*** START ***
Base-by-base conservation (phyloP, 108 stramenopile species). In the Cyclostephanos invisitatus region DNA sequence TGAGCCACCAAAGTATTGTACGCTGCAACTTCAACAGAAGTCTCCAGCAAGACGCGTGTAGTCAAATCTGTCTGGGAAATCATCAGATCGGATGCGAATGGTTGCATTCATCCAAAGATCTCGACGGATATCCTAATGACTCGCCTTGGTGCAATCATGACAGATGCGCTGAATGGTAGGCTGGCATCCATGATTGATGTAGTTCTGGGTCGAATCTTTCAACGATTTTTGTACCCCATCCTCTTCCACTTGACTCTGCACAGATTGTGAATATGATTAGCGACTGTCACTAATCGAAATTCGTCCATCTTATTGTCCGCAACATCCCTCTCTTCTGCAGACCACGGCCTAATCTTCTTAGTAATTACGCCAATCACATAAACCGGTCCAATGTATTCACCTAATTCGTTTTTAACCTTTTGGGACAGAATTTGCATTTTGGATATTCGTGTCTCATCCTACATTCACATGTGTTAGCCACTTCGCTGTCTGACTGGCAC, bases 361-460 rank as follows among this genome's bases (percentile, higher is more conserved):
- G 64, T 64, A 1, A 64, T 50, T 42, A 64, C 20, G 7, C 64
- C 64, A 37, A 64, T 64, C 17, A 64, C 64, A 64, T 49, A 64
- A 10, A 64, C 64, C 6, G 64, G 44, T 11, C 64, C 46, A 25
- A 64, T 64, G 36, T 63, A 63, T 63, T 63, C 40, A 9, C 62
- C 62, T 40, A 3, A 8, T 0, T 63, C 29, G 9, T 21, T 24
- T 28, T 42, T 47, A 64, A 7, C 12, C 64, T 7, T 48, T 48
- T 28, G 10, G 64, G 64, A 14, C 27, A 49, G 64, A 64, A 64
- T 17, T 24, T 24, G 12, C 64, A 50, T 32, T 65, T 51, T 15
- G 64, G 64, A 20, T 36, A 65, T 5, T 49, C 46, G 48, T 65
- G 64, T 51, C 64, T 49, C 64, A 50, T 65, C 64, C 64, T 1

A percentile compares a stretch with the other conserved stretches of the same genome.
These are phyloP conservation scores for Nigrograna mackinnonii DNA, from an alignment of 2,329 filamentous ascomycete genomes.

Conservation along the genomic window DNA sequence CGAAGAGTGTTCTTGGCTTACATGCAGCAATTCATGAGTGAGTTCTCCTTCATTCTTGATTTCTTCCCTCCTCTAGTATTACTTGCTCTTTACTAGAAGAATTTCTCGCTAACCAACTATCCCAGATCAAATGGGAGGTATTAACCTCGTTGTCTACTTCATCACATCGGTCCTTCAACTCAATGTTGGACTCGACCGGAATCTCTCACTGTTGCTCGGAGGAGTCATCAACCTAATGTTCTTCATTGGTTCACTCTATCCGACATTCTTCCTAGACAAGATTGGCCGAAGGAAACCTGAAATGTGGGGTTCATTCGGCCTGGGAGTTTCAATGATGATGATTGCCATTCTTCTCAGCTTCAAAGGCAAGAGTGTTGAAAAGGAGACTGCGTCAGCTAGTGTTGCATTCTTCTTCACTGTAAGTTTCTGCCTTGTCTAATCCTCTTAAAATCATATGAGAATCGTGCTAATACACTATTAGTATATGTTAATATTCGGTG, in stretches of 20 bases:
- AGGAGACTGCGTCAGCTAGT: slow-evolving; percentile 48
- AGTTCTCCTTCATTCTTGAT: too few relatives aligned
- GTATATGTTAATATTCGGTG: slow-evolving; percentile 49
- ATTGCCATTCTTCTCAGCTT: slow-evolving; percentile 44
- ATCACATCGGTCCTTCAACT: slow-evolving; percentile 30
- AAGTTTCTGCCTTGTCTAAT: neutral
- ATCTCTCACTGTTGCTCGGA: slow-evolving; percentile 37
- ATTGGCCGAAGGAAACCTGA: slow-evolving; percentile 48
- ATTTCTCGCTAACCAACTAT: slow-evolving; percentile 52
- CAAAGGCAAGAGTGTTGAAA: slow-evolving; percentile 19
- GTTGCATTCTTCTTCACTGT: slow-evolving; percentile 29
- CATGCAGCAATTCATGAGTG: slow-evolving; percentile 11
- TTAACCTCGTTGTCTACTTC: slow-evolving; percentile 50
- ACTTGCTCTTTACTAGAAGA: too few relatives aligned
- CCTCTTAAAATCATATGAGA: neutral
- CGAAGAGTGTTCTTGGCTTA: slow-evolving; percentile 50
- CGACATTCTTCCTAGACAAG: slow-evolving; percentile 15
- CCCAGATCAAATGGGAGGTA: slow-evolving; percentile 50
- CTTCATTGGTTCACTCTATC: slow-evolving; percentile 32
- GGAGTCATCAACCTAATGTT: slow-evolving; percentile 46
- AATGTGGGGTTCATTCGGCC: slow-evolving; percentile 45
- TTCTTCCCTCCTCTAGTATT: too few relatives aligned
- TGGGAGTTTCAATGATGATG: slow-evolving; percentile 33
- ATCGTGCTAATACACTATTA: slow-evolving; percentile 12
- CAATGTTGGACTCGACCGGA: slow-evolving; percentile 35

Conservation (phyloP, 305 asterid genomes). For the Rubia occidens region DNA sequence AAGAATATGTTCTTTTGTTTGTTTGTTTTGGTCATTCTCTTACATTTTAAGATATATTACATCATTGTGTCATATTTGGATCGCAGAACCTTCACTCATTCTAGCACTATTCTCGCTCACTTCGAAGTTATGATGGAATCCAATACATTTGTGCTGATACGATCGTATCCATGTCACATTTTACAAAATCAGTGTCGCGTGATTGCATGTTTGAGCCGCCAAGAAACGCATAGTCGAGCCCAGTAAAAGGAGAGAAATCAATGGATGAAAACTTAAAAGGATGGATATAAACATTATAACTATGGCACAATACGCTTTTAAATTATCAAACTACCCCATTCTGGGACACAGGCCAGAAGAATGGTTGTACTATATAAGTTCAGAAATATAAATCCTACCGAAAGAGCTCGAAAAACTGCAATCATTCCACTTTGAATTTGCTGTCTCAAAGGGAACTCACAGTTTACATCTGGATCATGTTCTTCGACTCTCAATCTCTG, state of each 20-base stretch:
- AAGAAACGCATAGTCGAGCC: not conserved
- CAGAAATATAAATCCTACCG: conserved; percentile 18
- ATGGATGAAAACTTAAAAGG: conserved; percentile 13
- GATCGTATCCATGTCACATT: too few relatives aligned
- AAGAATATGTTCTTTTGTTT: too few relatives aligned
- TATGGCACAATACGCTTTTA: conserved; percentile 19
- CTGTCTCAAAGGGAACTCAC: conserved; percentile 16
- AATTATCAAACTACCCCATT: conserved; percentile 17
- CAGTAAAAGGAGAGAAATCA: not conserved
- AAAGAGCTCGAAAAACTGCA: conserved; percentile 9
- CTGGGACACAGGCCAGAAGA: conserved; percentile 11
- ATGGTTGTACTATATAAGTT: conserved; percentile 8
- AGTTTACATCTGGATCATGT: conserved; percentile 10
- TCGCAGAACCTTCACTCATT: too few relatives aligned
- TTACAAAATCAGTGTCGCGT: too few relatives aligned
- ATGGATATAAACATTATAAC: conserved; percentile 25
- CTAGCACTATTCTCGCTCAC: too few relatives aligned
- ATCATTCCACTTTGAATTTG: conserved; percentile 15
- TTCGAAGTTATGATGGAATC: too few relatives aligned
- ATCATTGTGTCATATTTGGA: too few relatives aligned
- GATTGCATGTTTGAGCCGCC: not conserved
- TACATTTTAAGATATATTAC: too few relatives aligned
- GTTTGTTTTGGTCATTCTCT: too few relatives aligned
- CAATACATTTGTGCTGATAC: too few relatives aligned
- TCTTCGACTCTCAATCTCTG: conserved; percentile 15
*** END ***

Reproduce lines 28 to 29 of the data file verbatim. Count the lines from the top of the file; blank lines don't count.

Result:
- ACTTGCTCTTTACTAGAAGA: too few relatives aligned
- CCTCTTAAAATCATATGAGA: neutral